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September 17, 2014

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Belated holiday show doesn’t dampen spirits

For a group of students at Charles Silvestri Junior High School, the fostering of holiday cheer didn't end with the ringing in of the new year.

On Jan. 7, about a week after many residents finished putting away the decorations and began tackling resolutions, the school's drama students performed the holiday comedy "Stocking Stuffers."

Drama teacher Steve Rankin said the play was originally scheduled to go on Dec. 17, following a performance of the same play the previous night by a separate set of student actors, but the nearly half foot of snow that fell that evening prevented things from going as planned.

Then they had the snow day and the Friday before the winter break to contend with, so he said the play had to wait until after the holidays.

Having returned Jan. 5 from a couple of weeks of no class time, Rankin said many of the students had to go back to scripts during the two days of rehearsals they had before the performance.

Student Sydney Dempsey, a seventh grader who played cupid in a skit where she, Uncle Sam, the Easter Bunny, a witch and a pilgrim get together and plot how to gain some of Santa's popularity for themselves, said she was a little worried people wouldn't be as into it as they would've been before the holidays.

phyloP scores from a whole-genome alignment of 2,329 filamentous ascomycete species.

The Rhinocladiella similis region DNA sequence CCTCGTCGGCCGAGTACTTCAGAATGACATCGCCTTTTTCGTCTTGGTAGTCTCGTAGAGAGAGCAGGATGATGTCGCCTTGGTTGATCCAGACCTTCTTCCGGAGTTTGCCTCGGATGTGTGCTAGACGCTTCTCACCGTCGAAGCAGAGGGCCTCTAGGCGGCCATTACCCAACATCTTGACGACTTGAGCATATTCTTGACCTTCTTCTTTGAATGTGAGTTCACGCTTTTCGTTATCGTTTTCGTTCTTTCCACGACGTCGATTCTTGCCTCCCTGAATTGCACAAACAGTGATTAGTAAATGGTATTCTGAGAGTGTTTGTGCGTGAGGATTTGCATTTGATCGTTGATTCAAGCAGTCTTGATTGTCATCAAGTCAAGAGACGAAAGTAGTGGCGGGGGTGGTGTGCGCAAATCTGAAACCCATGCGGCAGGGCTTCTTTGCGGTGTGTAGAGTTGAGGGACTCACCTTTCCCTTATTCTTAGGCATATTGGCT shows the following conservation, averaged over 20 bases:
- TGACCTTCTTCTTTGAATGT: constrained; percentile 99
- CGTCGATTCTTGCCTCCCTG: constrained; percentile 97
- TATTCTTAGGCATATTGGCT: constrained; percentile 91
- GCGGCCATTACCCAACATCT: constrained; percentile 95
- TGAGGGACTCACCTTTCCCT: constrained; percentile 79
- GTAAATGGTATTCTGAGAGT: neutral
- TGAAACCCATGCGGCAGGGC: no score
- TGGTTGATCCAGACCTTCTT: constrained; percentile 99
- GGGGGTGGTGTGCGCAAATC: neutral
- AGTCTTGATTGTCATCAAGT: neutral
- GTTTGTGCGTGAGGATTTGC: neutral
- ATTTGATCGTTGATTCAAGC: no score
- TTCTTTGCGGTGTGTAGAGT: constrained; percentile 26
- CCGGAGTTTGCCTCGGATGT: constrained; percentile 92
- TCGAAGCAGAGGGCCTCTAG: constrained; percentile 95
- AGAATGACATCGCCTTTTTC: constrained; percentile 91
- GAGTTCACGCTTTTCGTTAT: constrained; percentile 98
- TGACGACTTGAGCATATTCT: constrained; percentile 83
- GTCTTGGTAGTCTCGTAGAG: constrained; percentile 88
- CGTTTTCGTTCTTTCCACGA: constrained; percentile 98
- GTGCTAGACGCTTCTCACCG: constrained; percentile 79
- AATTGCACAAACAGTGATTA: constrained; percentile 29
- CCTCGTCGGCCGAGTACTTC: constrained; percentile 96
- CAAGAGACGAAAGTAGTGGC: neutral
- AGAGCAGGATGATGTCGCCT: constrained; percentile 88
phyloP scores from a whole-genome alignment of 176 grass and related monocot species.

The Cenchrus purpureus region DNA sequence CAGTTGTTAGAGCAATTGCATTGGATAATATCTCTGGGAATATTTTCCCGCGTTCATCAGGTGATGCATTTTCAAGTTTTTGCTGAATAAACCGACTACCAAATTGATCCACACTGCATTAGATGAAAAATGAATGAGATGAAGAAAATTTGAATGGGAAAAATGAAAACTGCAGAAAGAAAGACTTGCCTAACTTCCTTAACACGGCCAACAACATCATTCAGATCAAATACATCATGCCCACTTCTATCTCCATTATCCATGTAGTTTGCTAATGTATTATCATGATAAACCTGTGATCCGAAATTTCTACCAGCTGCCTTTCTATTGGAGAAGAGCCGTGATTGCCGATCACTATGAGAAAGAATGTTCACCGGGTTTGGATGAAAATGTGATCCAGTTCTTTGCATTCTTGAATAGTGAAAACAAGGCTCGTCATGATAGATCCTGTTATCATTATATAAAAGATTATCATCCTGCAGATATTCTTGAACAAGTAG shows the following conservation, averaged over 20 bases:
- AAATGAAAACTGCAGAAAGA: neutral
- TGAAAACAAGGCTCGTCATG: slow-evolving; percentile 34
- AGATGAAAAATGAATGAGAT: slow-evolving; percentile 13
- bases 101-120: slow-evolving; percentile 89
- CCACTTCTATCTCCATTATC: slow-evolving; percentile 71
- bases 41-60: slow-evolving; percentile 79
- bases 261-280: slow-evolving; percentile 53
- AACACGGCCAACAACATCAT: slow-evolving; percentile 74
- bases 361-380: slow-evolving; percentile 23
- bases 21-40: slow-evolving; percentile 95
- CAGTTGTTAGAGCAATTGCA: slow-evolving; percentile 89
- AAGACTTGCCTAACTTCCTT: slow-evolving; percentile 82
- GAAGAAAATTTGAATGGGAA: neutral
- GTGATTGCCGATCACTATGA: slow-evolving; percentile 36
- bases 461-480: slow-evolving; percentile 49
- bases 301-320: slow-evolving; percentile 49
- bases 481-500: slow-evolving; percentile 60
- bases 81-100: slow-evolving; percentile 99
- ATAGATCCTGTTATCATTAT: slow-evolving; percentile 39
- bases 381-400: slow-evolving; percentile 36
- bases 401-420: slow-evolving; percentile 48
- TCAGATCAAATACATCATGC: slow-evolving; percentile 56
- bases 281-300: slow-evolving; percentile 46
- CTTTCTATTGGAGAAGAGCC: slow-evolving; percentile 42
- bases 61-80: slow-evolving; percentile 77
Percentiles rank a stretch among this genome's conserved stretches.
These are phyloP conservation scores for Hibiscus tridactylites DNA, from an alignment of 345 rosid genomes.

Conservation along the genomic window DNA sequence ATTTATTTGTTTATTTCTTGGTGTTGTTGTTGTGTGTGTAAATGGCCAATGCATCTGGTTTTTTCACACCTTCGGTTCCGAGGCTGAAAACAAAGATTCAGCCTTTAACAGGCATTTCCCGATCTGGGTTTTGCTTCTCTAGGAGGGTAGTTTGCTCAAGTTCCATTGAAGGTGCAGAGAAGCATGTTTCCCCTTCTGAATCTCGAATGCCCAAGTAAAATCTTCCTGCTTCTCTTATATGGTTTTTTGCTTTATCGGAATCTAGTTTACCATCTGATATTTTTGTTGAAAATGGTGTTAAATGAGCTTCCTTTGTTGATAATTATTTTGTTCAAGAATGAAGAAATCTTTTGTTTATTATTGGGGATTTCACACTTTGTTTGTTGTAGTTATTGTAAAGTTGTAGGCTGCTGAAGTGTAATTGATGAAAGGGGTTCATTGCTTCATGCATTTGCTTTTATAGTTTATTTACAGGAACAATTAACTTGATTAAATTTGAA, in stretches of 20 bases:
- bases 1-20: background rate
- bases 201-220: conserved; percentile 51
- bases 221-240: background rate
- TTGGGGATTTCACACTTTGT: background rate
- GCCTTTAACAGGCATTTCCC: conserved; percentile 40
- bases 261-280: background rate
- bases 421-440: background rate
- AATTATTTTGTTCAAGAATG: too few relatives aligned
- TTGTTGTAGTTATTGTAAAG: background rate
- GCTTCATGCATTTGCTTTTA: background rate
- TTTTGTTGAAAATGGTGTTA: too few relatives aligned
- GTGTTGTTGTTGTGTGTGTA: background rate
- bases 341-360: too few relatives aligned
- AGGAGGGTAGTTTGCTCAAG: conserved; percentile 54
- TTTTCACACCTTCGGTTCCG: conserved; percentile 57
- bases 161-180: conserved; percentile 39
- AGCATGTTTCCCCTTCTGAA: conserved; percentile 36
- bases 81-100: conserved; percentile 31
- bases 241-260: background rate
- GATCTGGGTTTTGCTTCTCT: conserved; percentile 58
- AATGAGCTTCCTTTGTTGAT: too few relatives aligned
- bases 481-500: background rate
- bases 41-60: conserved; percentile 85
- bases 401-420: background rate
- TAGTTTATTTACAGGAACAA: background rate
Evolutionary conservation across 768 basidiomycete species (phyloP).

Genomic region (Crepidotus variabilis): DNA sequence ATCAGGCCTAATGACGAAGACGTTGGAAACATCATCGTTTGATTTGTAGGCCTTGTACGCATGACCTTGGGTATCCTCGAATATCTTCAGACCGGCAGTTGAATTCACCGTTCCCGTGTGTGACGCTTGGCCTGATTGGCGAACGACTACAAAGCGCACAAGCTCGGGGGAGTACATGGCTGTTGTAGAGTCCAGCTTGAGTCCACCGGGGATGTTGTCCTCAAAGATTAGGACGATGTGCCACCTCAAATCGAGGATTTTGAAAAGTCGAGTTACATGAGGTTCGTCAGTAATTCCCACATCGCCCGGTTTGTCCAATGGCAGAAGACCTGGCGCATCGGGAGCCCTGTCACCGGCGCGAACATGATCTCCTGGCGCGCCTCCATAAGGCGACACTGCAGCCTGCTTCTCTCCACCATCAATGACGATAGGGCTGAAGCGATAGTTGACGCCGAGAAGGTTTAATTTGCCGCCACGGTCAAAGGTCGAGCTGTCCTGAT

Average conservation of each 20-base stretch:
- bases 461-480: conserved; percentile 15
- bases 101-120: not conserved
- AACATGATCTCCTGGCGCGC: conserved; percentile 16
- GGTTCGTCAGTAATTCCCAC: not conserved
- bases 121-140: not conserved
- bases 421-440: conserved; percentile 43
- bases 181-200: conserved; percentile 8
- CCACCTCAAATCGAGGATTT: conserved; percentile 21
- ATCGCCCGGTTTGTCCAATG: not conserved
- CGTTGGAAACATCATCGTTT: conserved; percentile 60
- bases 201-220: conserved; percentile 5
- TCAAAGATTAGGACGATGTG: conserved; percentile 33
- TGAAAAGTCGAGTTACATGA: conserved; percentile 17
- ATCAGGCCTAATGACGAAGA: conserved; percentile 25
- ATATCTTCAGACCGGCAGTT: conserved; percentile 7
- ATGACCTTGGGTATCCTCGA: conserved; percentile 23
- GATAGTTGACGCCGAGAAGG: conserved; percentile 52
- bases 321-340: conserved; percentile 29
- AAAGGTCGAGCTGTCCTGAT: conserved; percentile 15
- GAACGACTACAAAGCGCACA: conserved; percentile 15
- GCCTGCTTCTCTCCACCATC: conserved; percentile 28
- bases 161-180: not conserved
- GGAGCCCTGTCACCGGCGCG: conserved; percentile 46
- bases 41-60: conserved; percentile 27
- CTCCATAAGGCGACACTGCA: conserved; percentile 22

"Christmas is not going to be for another 300 plus days, people aren't going to be as excited about it," she said.

But her fears proved to be unfounded as the small audience clapped and laughed throughout the students' six skits.

In a scene following the opening skit, students Codi Meyers and Madison Hurley depicted Donner and Blitzen pumping iron during the off season in hopes of switching their place from holding up the rear of the pack on Santa's journeys to leading their fellow reindeer.

In a later scene student Mackenzie Odell played the role of G.I. Joe suffering through a love triangle with Barbie and Ken.

Jessica Vance, playing the role of Barbie, debated the importance of sensitivity in a guy as G.I. Joe used an onion to bring tears to his eyes.

As the grand finale, Blitzen and Donner were brought to trial for running over Grandma.

Sean Gribbin, playing the role of Scrooge — the prosecutor of the reindeer, told the laughing audience, which had been asked to serve as the jury, "I say we should put these two in the San Diego Zoo where they can no longer trample innocent old ladies."

Sheri Barsoum, who came to see her daughter Jacline play the role of Grandma's giant carton of eggnog, which had been called to the courtroom as a witness, said she thought the students all did a fabulous job and that it was kind of cool that they ended up having to do the play after the holidays.

"It's kind of like getting an extra box of presents two weeks after," she said with a laugh.

Ashley Livingston can be reached at 990-8925 or [email protected].

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